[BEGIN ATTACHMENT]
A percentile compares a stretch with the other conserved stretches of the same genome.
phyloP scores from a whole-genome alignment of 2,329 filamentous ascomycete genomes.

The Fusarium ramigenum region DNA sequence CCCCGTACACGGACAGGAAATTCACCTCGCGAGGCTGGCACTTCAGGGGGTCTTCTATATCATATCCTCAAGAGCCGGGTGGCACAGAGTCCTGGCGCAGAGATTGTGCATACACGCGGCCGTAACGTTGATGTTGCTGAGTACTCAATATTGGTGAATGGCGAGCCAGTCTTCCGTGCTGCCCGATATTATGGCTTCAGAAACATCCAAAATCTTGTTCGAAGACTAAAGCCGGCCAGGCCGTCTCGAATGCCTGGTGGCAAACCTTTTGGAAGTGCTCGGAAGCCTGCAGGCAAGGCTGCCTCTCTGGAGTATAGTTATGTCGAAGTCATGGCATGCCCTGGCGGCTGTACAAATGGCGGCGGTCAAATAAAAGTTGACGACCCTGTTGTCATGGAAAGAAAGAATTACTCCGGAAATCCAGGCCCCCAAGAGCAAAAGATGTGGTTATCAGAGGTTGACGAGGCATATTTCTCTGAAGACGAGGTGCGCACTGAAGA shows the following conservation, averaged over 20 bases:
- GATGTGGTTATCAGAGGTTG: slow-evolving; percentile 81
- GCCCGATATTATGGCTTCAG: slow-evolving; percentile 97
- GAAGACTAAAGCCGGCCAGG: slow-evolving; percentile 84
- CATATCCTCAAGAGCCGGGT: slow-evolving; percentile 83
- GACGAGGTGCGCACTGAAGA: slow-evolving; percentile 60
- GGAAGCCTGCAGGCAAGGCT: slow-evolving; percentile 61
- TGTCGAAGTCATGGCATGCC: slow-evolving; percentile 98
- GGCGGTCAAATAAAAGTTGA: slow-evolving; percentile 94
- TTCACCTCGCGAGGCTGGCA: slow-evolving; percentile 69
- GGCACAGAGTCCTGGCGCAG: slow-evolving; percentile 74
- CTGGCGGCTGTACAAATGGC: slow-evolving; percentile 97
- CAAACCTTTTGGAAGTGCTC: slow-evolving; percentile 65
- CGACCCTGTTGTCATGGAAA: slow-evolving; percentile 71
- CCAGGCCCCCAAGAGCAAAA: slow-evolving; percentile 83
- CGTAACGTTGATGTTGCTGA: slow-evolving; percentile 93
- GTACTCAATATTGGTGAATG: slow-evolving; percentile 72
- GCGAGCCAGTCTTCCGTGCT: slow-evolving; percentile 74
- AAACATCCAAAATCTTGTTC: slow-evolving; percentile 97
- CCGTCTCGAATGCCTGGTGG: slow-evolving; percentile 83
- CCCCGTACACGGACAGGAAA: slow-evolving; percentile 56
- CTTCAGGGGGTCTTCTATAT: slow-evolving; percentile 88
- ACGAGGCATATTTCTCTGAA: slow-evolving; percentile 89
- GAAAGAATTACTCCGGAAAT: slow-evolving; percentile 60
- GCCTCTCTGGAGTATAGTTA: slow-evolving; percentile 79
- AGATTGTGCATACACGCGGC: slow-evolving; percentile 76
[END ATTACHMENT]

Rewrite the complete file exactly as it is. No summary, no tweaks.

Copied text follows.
A percentile compares a stretch with the other conserved stretches of the same genome.
phyloP scores from a whole-genome alignment of 2,329 filamentous ascomycete genomes.

The Fusarium ramigenum region DNA sequence CCCCGTACACGGACAGGAAATTCACCTCGCGAGGCTGGCACTTCAGGGGGTCTTCTATATCATATCCTCAAGAGCCGGGTGGCACAGAGTCCTGGCGCAGAGATTGTGCATACACGCGGCCGTAACGTTGATGTTGCTGAGTACTCAATATTGGTGAATGGCGAGCCAGTCTTCCGTGCTGCCCGATATTATGGCTTCAGAAACATCCAAAATCTTGTTCGAAGACTAAAGCCGGCCAGGCCGTCTCGAATGCCTGGTGGCAAACCTTTTGGAAGTGCTCGGAAGCCTGCAGGCAAGGCTGCCTCTCTGGAGTATAGTTATGTCGAAGTCATGGCATGCCCTGGCGGCTGTACAAATGGCGGCGGTCAAATAAAAGTTGACGACCCTGTTGTCATGGAAAGAAAGAATTACTCCGGAAATCCAGGCCCCCAAGAGCAAAAGATGTGGTTATCAGAGGTTGACGAGGCATATTTCTCTGAAGACGAGGTGCGCACTGAAGA shows the following conservation, averaged over 20 bases:
- GATGTGGTTATCAGAGGTTG: slow-evolving; percentile 81
- GCCCGATATTATGGCTTCAG: slow-evolving; percentile 97
- GAAGACTAAAGCCGGCCAGG: slow-evolving; percentile 84
- CATATCCTCAAGAGCCGGGT: slow-evolving; percentile 83
- GACGAGGTGCGCACTGAAGA: slow-evolving; percentile 60
- GGAAGCCTGCAGGCAAGGCT: slow-evolving; percentile 61
- TGTCGAAGTCATGGCATGCC: slow-evolving; percentile 98
- GGCGGTCAAATAAAAGTTGA: slow-evolving; percentile 94
- TTCACCTCGCGAGGCTGGCA: slow-evolving; percentile 69
- GGCACAGAGTCCTGGCGCAG: slow-evolving; percentile 74
- CTGGCGGCTGTACAAATGGC: slow-evolving; percentile 97
- CAAACCTTTTGGAAGTGCTC: slow-evolving; percentile 65
- CGACCCTGTTGTCATGGAAA: slow-evolving; percentile 71
- CCAGGCCCCCAAGAGCAAAA: slow-evolving; percentile 83
- CGTAACGTTGATGTTGCTGA: slow-evolving; percentile 93
- GTACTCAATATTGGTGAATG: slow-evolving; percentile 72
- GCGAGCCAGTCTTCCGTGCT: slow-evolving; percentile 74
- AAACATCCAAAATCTTGTTC: slow-evolving; percentile 97
- CCGTCTCGAATGCCTGGTGG: slow-evolving; percentile 83
- CCCCGTACACGGACAGGAAA: slow-evolving; percentile 56
- CTTCAGGGGGTCTTCTATAT: slow-evolving; percentile 88
- ACGAGGCATATTTCTCTGAA: slow-evolving; percentile 89
- GAAAGAATTACTCCGGAAAT: slow-evolving; percentile 60
- GCCTCTCTGGAGTATAGTTA: slow-evolving; percentile 79
- AGATTGTGCATACACGCGGC: slow-evolving; percentile 76